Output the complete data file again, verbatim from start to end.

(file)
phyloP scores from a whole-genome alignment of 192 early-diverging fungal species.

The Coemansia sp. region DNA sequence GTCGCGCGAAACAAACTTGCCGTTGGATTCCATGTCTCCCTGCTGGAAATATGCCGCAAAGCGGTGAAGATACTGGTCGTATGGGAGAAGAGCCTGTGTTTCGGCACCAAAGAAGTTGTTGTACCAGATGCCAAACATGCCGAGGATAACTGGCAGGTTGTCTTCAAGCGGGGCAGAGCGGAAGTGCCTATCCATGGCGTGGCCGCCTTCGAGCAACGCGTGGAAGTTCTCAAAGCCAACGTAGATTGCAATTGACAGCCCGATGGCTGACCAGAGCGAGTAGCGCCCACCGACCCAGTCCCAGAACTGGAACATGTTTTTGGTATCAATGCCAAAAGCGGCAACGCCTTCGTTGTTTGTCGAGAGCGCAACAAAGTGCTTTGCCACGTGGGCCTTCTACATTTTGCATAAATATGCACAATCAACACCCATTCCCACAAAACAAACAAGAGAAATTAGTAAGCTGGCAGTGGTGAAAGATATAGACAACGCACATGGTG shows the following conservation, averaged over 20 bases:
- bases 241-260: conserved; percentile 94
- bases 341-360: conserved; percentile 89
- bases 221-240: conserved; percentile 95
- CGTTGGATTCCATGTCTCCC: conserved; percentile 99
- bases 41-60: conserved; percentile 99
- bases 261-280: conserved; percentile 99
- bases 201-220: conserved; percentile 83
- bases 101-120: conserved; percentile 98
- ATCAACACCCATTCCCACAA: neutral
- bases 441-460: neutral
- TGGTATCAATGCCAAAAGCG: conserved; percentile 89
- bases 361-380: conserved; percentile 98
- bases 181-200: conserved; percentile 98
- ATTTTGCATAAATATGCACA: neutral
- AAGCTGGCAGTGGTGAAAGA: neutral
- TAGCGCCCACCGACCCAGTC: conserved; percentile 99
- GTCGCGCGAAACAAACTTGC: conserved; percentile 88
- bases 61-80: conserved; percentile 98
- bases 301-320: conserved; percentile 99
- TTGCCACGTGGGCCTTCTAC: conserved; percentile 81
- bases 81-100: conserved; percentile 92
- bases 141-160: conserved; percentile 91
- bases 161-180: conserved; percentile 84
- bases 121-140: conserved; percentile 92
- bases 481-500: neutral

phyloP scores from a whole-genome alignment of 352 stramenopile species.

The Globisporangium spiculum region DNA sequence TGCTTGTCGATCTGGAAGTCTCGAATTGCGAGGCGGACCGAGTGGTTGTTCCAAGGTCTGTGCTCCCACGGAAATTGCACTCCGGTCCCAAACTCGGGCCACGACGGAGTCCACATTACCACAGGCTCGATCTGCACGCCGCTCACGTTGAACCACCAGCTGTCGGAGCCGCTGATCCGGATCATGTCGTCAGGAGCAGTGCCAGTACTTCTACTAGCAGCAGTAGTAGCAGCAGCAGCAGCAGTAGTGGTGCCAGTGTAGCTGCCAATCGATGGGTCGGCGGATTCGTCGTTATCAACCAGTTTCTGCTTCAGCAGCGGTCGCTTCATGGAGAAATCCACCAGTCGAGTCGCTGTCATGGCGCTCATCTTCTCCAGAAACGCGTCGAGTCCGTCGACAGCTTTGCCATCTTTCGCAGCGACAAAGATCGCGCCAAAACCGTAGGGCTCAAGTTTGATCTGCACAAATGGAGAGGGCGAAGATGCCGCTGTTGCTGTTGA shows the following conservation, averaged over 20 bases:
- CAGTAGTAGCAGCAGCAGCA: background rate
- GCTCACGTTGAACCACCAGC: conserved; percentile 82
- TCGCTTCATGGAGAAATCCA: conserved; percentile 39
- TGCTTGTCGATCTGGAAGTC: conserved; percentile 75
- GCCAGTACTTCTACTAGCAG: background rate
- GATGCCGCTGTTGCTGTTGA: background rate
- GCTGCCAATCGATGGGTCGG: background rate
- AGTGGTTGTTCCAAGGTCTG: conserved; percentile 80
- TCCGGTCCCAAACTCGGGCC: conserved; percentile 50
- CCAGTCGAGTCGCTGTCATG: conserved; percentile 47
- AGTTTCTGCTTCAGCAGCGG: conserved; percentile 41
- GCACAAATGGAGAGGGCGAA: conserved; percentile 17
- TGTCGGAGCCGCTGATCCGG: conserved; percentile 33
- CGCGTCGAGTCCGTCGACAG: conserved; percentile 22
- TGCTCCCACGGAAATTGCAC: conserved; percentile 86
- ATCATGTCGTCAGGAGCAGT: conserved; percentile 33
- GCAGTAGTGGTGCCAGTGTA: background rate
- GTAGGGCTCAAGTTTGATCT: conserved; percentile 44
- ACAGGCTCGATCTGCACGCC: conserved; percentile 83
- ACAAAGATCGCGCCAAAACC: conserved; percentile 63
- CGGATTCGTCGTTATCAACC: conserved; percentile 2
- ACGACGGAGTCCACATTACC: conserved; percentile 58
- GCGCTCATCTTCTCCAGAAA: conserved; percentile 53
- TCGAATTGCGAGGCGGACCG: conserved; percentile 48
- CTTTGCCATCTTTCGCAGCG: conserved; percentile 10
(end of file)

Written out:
phyloP scores from a whole-genome alignment of 192 early-diverging fungal species.

The Coemansia sp. region DNA sequence GTCGCGCGAAACAAACTTGCCGTTGGATTCCATGTCTCCCTGCTGGAAATATGCCGCAAAGCGGTGAAGATACTGGTCGTATGGGAGAAGAGCCTGTGTTTCGGCACCAAAGAAGTTGTTGTACCAGATGCCAAACATGCCGAGGATAACTGGCAGGTTGTCTTCAAGCGGGGCAGAGCGGAAGTGCCTATCCATGGCGTGGCCGCCTTCGAGCAACGCGTGGAAGTTCTCAAAGCCAACGTAGATTGCAATTGACAGCCCGATGGCTGACCAGAGCGAGTAGCGCCCACCGACCCAGTCCCAGAACTGGAACATGTTTTTGGTATCAATGCCAAAAGCGGCAACGCCTTCGTTGTTTGTCGAGAGCGCAACAAAGTGCTTTGCCACGTGGGCCTTCTACATTTTGCATAAATATGCACAATCAACACCCATTCCCACAAAACAAACAAGAGAAATTAGTAAGCTGGCAGTGGTGAAAGATATAGACAACGCACATGGTG shows the following conservation, averaged over 20 bases:
- bases 241-260: conserved; percentile 94
- bases 341-360: conserved; percentile 89
- bases 221-240: conserved; percentile 95
- CGTTGGATTCCATGTCTCCC: conserved; percentile 99
- bases 41-60: conserved; percentile 99
- bases 261-280: conserved; percentile 99
- bases 201-220: conserved; percentile 83
- bases 101-120: conserved; percentile 98
- ATCAACACCCATTCCCACAA: neutral
- bases 441-460: neutral
- TGGTATCAATGCCAAAAGCG: conserved; percentile 89
- bases 361-380: conserved; percentile 98
- bases 181-200: conserved; percentile 98
- ATTTTGCATAAATATGCACA: neutral
- AAGCTGGCAGTGGTGAAAGA: neutral
- TAGCGCCCACCGACCCAGTC: conserved; percentile 99
- GTCGCGCGAAACAAACTTGC: conserved; percentile 88
- bases 61-80: conserved; percentile 98
- bases 301-320: conserved; percentile 99
- TTGCCACGTGGGCCTTCTAC: conserved; percentile 81
- bases 81-100: conserved; percentile 92
- bases 141-160: conserved; percentile 91
- bases 161-180: conserved; percentile 84
- bases 121-140: conserved; percentile 92
- bases 481-500: neutral

phyloP scores from a whole-genome alignment of 352 stramenopile species.

The Globisporangium spiculum region DNA sequence TGCTTGTCGATCTGGAAGTCTCGAATTGCGAGGCGGACCGAGTGGTTGTTCCAAGGTCTGTGCTCCCACGGAAATTGCACTCCGGTCCCAAACTCGGGCCACGACGGAGTCCACATTACCACAGGCTCGATCTGCACGCCGCTCACGTTGAACCACCAGCTGTCGGAGCCGCTGATCCGGATCATGTCGTCAGGAGCAGTGCCAGTACTTCTACTAGCAGCAGTAGTAGCAGCAGCAGCAGCAGTAGTGGTGCCAGTGTAGCTGCCAATCGATGGGTCGGCGGATTCGTCGTTATCAACCAGTTTCTGCTTCAGCAGCGGTCGCTTCATGGAGAAATCCACCAGTCGAGTCGCTGTCATGGCGCTCATCTTCTCCAGAAACGCGTCGAGTCCGTCGACAGCTTTGCCATCTTTCGCAGCGACAAAGATCGCGCCAAAACCGTAGGGCTCAAGTTTGATCTGCACAAATGGAGAGGGCGAAGATGCCGCTGTTGCTGTTGA shows the following conservation, averaged over 20 bases:
- CAGTAGTAGCAGCAGCAGCA: background rate
- GCTCACGTTGAACCACCAGC: conserved; percentile 82
- TCGCTTCATGGAGAAATCCA: conserved; percentile 39
- TGCTTGTCGATCTGGAAGTC: conserved; percentile 75
- GCCAGTACTTCTACTAGCAG: background rate
- GATGCCGCTGTTGCTGTTGA: background rate
- GCTGCCAATCGATGGGTCGG: background rate
- AGTGGTTGTTCCAAGGTCTG: conserved; percentile 80
- TCCGGTCCCAAACTCGGGCC: conserved; percentile 50
- CCAGTCGAGTCGCTGTCATG: conserved; percentile 47
- AGTTTCTGCTTCAGCAGCGG: conserved; percentile 41
- GCACAAATGGAGAGGGCGAA: conserved; percentile 17
- TGTCGGAGCCGCTGATCCGG: conserved; percentile 33
- CGCGTCGAGTCCGTCGACAG: conserved; percentile 22
- TGCTCCCACGGAAATTGCAC: conserved; percentile 86
- ATCATGTCGTCAGGAGCAGT: conserved; percentile 33
- GCAGTAGTGGTGCCAGTGTA: background rate
- GTAGGGCTCAAGTTTGATCT: conserved; percentile 44
- ACAGGCTCGATCTGCACGCC: conserved; percentile 83
- ACAAAGATCGCGCCAAAACC: conserved; percentile 63
- CGGATTCGTCGTTATCAACC: conserved; percentile 2
- ACGACGGAGTCCACATTACC: conserved; percentile 58
- GCGCTCATCTTCTCCAGAAA: conserved; percentile 53
- TCGAATTGCGAGGCGGACCG: conserved; percentile 48
- CTTTGCCATCTTTCGCAGCG: conserved; percentile 10